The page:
Several of those arrested in the raid were released when authorities learned that they had younger children. According to The New York Times, Romero was not eligible to be released, despite having a six-month old son, because law enforcement officials determined she had used fraudulent identification to obtain her employment.
These charges meant that Romero was facing a two year prison sentence and immediate deportation upon her release. Ironically, the United States Supreme Court subsequently rejected the use of identity theft charges in immigration cases, stating that the person must know the information belongs to someone else in order to be charged with that crime.
After his mother’s arrest, Carlos was sent to live with two of his aunts. The New York Times report notes that the women already had children of their own, very little money and no legal status. Despite their efforts, the women quickly became overwhelmed trying to support another child. When a local woman mentioned that a couple was interested in adopting Carlos, the aunts agreed to participate in the process.
Ms. Romero, who cannot speak or read English, refused to sign the adoption petition and asked that Carlos be placed in foster care until she was released from jail. The judge in the case, however, determined that Romero abandoned her son and awarded custody of Carlos to the adoptive couple in October of 2008. Romero disagreed saying she did not choose to leave her son, did not leave him with strangers, and tried her best to stay in communication with her sister asking how Carlos was doing.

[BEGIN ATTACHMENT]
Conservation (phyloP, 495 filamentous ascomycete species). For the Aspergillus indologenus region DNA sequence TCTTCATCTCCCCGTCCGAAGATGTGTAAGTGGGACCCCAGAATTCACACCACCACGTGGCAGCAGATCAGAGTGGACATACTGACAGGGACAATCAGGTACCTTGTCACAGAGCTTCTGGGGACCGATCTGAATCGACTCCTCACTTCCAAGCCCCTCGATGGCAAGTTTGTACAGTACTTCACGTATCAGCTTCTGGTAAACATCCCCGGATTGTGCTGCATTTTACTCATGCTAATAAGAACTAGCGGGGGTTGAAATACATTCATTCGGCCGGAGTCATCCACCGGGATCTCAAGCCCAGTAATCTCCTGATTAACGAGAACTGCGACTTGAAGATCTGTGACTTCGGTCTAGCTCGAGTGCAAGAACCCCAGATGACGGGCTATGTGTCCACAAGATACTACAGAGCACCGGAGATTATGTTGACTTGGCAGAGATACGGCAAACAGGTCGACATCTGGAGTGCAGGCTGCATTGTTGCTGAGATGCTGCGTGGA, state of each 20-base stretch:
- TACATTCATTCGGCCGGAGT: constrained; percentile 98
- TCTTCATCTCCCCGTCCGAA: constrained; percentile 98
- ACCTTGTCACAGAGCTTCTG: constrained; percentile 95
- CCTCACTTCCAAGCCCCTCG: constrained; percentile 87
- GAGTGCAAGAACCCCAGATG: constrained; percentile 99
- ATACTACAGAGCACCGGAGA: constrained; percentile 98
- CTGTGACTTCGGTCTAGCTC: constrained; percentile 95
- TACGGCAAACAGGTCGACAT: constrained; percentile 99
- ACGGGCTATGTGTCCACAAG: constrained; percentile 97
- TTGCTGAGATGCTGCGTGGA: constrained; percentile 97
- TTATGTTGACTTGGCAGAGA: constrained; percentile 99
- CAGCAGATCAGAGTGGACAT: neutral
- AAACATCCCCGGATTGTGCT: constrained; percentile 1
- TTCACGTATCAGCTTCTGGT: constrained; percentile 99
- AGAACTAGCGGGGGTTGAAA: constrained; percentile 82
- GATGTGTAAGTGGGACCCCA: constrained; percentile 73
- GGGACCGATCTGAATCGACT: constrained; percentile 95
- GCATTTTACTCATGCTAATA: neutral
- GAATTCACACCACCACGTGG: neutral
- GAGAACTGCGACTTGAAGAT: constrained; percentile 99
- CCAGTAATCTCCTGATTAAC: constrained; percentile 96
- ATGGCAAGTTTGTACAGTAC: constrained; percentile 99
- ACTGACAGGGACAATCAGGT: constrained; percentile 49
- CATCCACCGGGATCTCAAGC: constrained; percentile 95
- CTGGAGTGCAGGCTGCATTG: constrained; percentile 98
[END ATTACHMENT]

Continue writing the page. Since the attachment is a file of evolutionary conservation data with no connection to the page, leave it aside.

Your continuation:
In his initial decision Judge David. C. Dally noted the adoptive couple could better provide for Carlos and that Romero offered little for the child in the way of stability and lifestyle. Judge Dally also noted Romero’s impending deportation upon completion of her sentence as a reason for awarding child custody to the adoptive parents.
While Romero was scheduled to be deported at the completion of her sentence, that order was suspended in February of 2009 allowing her to stay in the country while appealing the court’s decision. The case has worked its way up to the Missouri Supreme Court where the justices are being asked to decide Romero’s parental rights and, according to The Missourian, whether imprisonment is the same as abandonment.
Best Interests Standard
Attorneys in the case say that the Supreme Court’s decision will likely hinge on the best interests standard. Missouri courts have noted that a two-step analysis must be performed when considering whether termination of parental rights is appropriate. First, the court must decide if there are statutory grounds for termination that are supported by clear, cogent and convincing evidence. Next, the court must decide whether the termination would be in the child’s best interests.
Missouri courts have also noted that when considering an involuntary termination of parental rights, the statute must be strictly construed in the parent’s favor and in favor of preserving the natural parent-child relationship. Further, U.S. Supreme Court cases have held that the right to raise children is one of the oldest fundamental interests recognized by the courts.
Working With an Attorney
Child custody matters are among the most emotional and difficult issues for families. These cases can be complex and there is a lot at stake. If you have questions surrounding child custody and child support or any other family law questions, it is important to contact an experienced family law attorney.